JAY — A Jay resident asked the Select Board on Monday to consider a revote to allow adult-use marijuana cultivation and manufacturing businesses to go before voters in November.

In April 2019, residents voted 204-200 to reject the operation of adult-use and medical marijuana stores, cultivation facilities and products manufacturing facilities.

Maine law requires that after Dec. 13, 2018, municipalities seeking to allow medical or adult-use marijuana facilities must opt into the state’s marijuana program.

Mark Mancini and Edward Orkney, both of Jay, own Treetop Crops of Maine, according to Mancini’s proposal. They are licensed medical marijuana caregivers who “cultivate both hemp and marijuana for several patients and dispensaries in central Maine,” according to information provided the Jay Select Board.

Treetop Crops of Maine is largely a wholesale business and does not operate a retail store, according to Mancini. He would like the ballot question to exclude the operation of retail adult-use establishments within the community.

The company is planning to expand its cultivation and manufacturing business into Maine’s adult-use program, according to Mancini .


Mancini said he lives at 239 Main St., but the town has since named the roadway Treetop Lane. It is off Main Street and across from the Fabian Oil service station.

Mancini said in speaking with residents, he learned they do not want a store next to their houses or in areas traveled by children.

Town Manager Shiloh LaFreniere said the Select Board could consider the request and decide if it wishes to put it on the ballot.

If the board is not in favor of putting the request to a public vote, Mancini could circulate a petition that would need signatures of 215 registered voters to place it on the ballot.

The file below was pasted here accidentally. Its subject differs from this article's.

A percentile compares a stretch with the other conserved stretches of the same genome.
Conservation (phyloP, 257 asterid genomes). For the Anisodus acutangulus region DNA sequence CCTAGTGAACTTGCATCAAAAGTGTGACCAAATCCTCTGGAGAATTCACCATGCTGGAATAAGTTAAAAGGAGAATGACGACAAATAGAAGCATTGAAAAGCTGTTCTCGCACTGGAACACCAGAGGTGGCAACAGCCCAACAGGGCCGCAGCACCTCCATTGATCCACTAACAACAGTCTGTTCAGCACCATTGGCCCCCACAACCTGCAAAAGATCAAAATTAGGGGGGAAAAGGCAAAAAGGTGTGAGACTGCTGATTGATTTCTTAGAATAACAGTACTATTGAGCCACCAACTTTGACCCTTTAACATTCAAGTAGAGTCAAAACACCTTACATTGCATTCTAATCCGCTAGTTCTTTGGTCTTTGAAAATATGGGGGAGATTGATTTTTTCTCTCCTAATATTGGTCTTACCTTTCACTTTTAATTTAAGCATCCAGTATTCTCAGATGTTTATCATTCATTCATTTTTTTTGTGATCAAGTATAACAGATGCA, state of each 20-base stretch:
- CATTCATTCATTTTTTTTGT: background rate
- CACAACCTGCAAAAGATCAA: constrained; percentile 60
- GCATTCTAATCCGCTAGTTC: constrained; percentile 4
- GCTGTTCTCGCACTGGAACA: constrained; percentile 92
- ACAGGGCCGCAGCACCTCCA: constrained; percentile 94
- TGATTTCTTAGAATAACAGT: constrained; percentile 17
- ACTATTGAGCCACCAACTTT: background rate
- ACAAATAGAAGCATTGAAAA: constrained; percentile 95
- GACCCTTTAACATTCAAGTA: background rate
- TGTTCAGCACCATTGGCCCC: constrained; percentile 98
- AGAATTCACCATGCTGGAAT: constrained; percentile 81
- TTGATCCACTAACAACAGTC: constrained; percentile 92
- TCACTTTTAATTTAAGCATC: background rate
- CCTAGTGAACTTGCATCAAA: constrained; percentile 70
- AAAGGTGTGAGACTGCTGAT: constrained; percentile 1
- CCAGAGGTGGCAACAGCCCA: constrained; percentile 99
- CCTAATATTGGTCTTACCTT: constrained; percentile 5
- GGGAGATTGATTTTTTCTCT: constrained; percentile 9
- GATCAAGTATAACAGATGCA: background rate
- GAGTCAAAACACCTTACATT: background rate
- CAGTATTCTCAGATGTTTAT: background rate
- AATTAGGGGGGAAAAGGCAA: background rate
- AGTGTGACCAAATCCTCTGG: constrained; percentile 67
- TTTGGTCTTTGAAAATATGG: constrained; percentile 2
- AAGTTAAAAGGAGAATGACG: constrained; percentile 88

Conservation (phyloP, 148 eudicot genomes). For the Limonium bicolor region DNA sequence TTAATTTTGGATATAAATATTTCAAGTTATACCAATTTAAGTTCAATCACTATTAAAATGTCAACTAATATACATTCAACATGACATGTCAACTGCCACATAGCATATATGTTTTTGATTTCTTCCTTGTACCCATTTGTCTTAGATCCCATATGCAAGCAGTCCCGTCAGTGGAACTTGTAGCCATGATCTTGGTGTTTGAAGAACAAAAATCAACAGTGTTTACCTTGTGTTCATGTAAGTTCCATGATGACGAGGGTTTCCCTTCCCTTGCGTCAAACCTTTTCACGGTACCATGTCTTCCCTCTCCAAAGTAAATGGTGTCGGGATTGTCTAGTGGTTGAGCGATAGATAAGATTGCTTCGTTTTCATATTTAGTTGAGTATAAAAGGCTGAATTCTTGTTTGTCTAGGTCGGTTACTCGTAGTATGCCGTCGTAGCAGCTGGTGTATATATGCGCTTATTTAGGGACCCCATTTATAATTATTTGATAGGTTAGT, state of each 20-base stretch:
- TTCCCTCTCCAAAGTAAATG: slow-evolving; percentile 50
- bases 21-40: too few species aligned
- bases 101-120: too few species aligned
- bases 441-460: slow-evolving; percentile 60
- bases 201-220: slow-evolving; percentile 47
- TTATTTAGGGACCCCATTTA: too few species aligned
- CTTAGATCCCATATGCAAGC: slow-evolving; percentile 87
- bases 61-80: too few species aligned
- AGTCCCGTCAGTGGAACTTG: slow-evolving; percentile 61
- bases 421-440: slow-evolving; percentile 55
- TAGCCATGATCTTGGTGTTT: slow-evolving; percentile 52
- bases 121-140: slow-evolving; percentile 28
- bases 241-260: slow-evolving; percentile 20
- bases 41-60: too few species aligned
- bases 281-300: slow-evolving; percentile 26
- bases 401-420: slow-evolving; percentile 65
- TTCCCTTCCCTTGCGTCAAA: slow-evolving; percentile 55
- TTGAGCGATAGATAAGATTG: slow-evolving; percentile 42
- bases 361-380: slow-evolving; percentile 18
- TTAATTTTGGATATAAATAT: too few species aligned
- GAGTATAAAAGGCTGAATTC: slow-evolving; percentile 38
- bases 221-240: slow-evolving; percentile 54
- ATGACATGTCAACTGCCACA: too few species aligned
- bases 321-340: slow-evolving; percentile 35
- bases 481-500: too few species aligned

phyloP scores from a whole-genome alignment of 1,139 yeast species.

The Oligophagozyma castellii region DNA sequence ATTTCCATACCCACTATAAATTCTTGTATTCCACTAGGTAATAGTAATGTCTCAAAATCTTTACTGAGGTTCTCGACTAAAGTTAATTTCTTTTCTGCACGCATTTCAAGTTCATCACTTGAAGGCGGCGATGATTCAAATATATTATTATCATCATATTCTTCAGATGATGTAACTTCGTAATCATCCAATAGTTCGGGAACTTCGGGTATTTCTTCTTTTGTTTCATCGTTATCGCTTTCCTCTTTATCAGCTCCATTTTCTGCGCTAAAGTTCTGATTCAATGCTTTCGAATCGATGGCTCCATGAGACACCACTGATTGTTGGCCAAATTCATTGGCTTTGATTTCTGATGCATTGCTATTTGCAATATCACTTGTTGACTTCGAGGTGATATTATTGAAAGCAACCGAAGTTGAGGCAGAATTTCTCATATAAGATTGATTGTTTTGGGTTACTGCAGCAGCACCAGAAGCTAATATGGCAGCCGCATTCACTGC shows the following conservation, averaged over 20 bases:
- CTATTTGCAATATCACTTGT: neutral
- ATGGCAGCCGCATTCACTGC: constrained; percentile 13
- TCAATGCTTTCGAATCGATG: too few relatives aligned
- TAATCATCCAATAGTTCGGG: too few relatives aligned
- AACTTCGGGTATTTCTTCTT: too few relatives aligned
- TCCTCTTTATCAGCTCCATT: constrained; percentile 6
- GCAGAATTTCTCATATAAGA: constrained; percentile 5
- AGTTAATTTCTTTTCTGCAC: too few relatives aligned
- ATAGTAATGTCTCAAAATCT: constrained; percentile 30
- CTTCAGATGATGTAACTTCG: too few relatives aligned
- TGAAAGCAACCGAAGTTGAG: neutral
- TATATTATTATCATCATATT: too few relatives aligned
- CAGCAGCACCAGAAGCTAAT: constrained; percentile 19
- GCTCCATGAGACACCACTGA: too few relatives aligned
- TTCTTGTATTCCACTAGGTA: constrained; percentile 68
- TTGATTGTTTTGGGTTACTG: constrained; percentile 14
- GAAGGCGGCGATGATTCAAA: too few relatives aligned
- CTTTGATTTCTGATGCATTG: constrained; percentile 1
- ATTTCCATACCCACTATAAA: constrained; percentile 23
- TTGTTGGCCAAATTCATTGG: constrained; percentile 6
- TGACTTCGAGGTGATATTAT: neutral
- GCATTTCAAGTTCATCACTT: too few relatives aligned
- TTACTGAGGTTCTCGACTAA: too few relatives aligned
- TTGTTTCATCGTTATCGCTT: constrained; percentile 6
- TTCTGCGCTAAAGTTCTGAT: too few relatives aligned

If the Select Board agrees to put a ballot question before voters Nov. 2, it would require a warrant question be available 60 days before the vote, or by Sept. 2.

Other options include developing an ordinance addressing marijuana facilities and cultivation, according to LaFreniere. A panel composed of two selectpersons, two Planning Board members and members of the public could be formed to draft an ordinance.


There would not be time to have an ordinance ready by Sept. 2, but there could be a question about a moratorium until the town has a proposed ordinance, LaFreniere said.

The ordinance could also contain information on permit fees, which have ranged from $2,500 to $20,000 in some communities, according to LaFreniere.

“I think it would behoove us to put it on the November ballot,” which usually draws more voters, according to Selectperson Gary McGrane.

Selectperson Lee Ann Dalessandro said she agreed.

LaFreniere said she would get options together for the Select Board to consider at its meeting Aug. 9.

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